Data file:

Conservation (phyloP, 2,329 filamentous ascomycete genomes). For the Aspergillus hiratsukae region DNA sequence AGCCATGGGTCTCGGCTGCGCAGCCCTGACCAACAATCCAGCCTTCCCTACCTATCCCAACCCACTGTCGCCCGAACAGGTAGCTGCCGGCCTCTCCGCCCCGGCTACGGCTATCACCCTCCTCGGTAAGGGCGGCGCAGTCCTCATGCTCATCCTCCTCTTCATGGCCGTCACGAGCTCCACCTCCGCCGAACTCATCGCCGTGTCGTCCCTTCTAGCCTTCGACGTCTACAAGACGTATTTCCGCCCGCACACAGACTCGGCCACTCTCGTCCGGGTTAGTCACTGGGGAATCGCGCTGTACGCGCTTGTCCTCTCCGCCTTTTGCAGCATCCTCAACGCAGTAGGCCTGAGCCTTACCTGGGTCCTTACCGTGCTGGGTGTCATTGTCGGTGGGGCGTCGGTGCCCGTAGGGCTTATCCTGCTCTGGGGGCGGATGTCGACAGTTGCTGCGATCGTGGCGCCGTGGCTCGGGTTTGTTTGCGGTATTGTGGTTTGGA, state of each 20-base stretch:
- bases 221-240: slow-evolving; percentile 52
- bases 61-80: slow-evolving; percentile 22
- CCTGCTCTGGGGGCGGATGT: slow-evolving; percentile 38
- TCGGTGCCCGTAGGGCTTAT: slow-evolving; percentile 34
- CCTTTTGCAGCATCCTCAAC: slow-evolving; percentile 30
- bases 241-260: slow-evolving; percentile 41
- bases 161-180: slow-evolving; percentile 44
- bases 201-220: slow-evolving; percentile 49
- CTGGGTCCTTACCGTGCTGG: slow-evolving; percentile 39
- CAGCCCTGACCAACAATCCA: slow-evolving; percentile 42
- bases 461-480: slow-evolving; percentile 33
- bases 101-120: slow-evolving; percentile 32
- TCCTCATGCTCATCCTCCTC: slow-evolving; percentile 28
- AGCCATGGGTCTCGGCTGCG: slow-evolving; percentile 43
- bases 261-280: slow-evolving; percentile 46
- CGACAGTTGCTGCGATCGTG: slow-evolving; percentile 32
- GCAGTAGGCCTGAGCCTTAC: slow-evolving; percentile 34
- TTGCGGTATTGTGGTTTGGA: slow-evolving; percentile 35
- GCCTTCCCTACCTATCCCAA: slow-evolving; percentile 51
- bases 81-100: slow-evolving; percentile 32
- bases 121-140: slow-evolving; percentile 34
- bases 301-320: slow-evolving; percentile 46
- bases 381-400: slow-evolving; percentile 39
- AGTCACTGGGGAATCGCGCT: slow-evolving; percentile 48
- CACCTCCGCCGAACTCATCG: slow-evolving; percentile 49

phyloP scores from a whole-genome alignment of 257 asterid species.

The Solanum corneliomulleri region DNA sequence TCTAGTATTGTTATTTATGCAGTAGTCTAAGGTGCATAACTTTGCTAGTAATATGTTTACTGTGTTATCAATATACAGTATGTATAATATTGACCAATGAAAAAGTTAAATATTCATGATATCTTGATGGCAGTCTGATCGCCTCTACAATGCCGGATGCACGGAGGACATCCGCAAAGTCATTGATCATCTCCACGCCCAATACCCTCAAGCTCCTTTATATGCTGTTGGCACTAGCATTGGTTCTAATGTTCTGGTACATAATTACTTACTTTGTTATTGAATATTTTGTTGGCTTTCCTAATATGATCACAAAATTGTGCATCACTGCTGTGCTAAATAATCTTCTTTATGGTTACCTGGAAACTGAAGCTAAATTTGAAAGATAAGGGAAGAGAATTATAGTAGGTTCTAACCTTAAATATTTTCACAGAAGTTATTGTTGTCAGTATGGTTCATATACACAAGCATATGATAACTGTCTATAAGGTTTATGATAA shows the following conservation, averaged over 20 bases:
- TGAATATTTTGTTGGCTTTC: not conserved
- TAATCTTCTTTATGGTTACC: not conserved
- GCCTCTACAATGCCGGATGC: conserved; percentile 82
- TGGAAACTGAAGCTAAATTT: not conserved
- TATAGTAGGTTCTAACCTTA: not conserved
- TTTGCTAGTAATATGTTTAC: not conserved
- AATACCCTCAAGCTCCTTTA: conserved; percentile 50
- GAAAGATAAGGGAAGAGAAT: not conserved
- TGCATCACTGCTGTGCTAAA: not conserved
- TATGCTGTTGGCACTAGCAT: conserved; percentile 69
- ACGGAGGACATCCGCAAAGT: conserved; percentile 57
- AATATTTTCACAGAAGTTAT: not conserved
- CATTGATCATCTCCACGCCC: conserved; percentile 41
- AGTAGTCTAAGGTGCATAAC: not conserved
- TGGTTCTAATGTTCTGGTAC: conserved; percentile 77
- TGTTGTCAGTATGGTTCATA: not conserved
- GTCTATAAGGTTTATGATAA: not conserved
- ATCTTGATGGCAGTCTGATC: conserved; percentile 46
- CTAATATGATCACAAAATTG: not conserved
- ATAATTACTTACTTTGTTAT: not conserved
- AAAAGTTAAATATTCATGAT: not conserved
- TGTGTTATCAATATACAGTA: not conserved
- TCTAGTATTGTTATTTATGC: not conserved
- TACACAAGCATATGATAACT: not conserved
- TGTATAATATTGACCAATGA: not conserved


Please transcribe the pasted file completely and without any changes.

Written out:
Conservation (phyloP, 2,329 filamentous ascomycete genomes). For the Aspergillus hiratsukae region DNA sequence AGCCATGGGTCTCGGCTGCGCAGCCCTGACCAACAATCCAGCCTTCCCTACCTATCCCAACCCACTGTCGCCCGAACAGGTAGCTGCCGGCCTCTCCGCCCCGGCTACGGCTATCACCCTCCTCGGTAAGGGCGGCGCAGTCCTCATGCTCATCCTCCTCTTCATGGCCGTCACGAGCTCCACCTCCGCCGAACTCATCGCCGTGTCGTCCCTTCTAGCCTTCGACGTCTACAAGACGTATTTCCGCCCGCACACAGACTCGGCCACTCTCGTCCGGGTTAGTCACTGGGGAATCGCGCTGTACGCGCTTGTCCTCTCCGCCTTTTGCAGCATCCTCAACGCAGTAGGCCTGAGCCTTACCTGGGTCCTTACCGTGCTGGGTGTCATTGTCGGTGGGGCGTCGGTGCCCGTAGGGCTTATCCTGCTCTGGGGGCGGATGTCGACAGTTGCTGCGATCGTGGCGCCGTGGCTCGGGTTTGTTTGCGGTATTGTGGTTTGGA, state of each 20-base stretch:
- bases 221-240: slow-evolving; percentile 52
- bases 61-80: slow-evolving; percentile 22
- CCTGCTCTGGGGGCGGATGT: slow-evolving; percentile 38
- TCGGTGCCCGTAGGGCTTAT: slow-evolving; percentile 34
- CCTTTTGCAGCATCCTCAAC: slow-evolving; percentile 30
- bases 241-260: slow-evolving; percentile 41
- bases 161-180: slow-evolving; percentile 44
- bases 201-220: slow-evolving; percentile 49
- CTGGGTCCTTACCGTGCTGG: slow-evolving; percentile 39
- CAGCCCTGACCAACAATCCA: slow-evolving; percentile 42
- bases 461-480: slow-evolving; percentile 33
- bases 101-120: slow-evolving; percentile 32
- TCCTCATGCTCATCCTCCTC: slow-evolving; percentile 28
- AGCCATGGGTCTCGGCTGCG: slow-evolving; percentile 43
- bases 261-280: slow-evolving; percentile 46
- CGACAGTTGCTGCGATCGTG: slow-evolving; percentile 32
- GCAGTAGGCCTGAGCCTTAC: slow-evolving; percentile 34
- TTGCGGTATTGTGGTTTGGA: slow-evolving; percentile 35
- GCCTTCCCTACCTATCCCAA: slow-evolving; percentile 51
- bases 81-100: slow-evolving; percentile 32
- bases 121-140: slow-evolving; percentile 34
- bases 301-320: slow-evolving; percentile 46
- bases 381-400: slow-evolving; percentile 39
- AGTCACTGGGGAATCGCGCT: slow-evolving; percentile 48
- CACCTCCGCCGAACTCATCG: slow-evolving; percentile 49

phyloP scores from a whole-genome alignment of 257 asterid species.

The Solanum corneliomulleri region DNA sequence TCTAGTATTGTTATTTATGCAGTAGTCTAAGGTGCATAACTTTGCTAGTAATATGTTTACTGTGTTATCAATATACAGTATGTATAATATTGACCAATGAAAAAGTTAAATATTCATGATATCTTGATGGCAGTCTGATCGCCTCTACAATGCCGGATGCACGGAGGACATCCGCAAAGTCATTGATCATCTCCACGCCCAATACCCTCAAGCTCCTTTATATGCTGTTGGCACTAGCATTGGTTCTAATGTTCTGGTACATAATTACTTACTTTGTTATTGAATATTTTGTTGGCTTTCCTAATATGATCACAAAATTGTGCATCACTGCTGTGCTAAATAATCTTCTTTATGGTTACCTGGAAACTGAAGCTAAATTTGAAAGATAAGGGAAGAGAATTATAGTAGGTTCTAACCTTAAATATTTTCACAGAAGTTATTGTTGTCAGTATGGTTCATATACACAAGCATATGATAACTGTCTATAAGGTTTATGATAA shows the following conservation, averaged over 20 bases:
- TGAATATTTTGTTGGCTTTC: not conserved
- TAATCTTCTTTATGGTTACC: not conserved
- GCCTCTACAATGCCGGATGC: conserved; percentile 82
- TGGAAACTGAAGCTAAATTT: not conserved
- TATAGTAGGTTCTAACCTTA: not conserved
- TTTGCTAGTAATATGTTTAC: not conserved
- AATACCCTCAAGCTCCTTTA: conserved; percentile 50
- GAAAGATAAGGGAAGAGAAT: not conserved
- TGCATCACTGCTGTGCTAAA: not conserved
- TATGCTGTTGGCACTAGCAT: conserved; percentile 69
- ACGGAGGACATCCGCAAAGT: conserved; percentile 57
- AATATTTTCACAGAAGTTAT: not conserved
- CATTGATCATCTCCACGCCC: conserved; percentile 41
- AGTAGTCTAAGGTGCATAAC: not conserved
- TGGTTCTAATGTTCTGGTAC: conserved; percentile 77
- TGTTGTCAGTATGGTTCATA: not conserved
- GTCTATAAGGTTTATGATAA: not conserved
- ATCTTGATGGCAGTCTGATC: conserved; percentile 46
- CTAATATGATCACAAAATTG: not conserved
- ATAATTACTTACTTTGTTAT: not conserved
- AAAAGTTAAATATTCATGAT: not conserved
- TGTGTTATCAATATACAGTA: not conserved
- TCTAGTATTGTTATTTATGC: not conserved
- TACACAAGCATATGATAACT: not conserved
- TGTATAATATTGACCAATGA: not conserved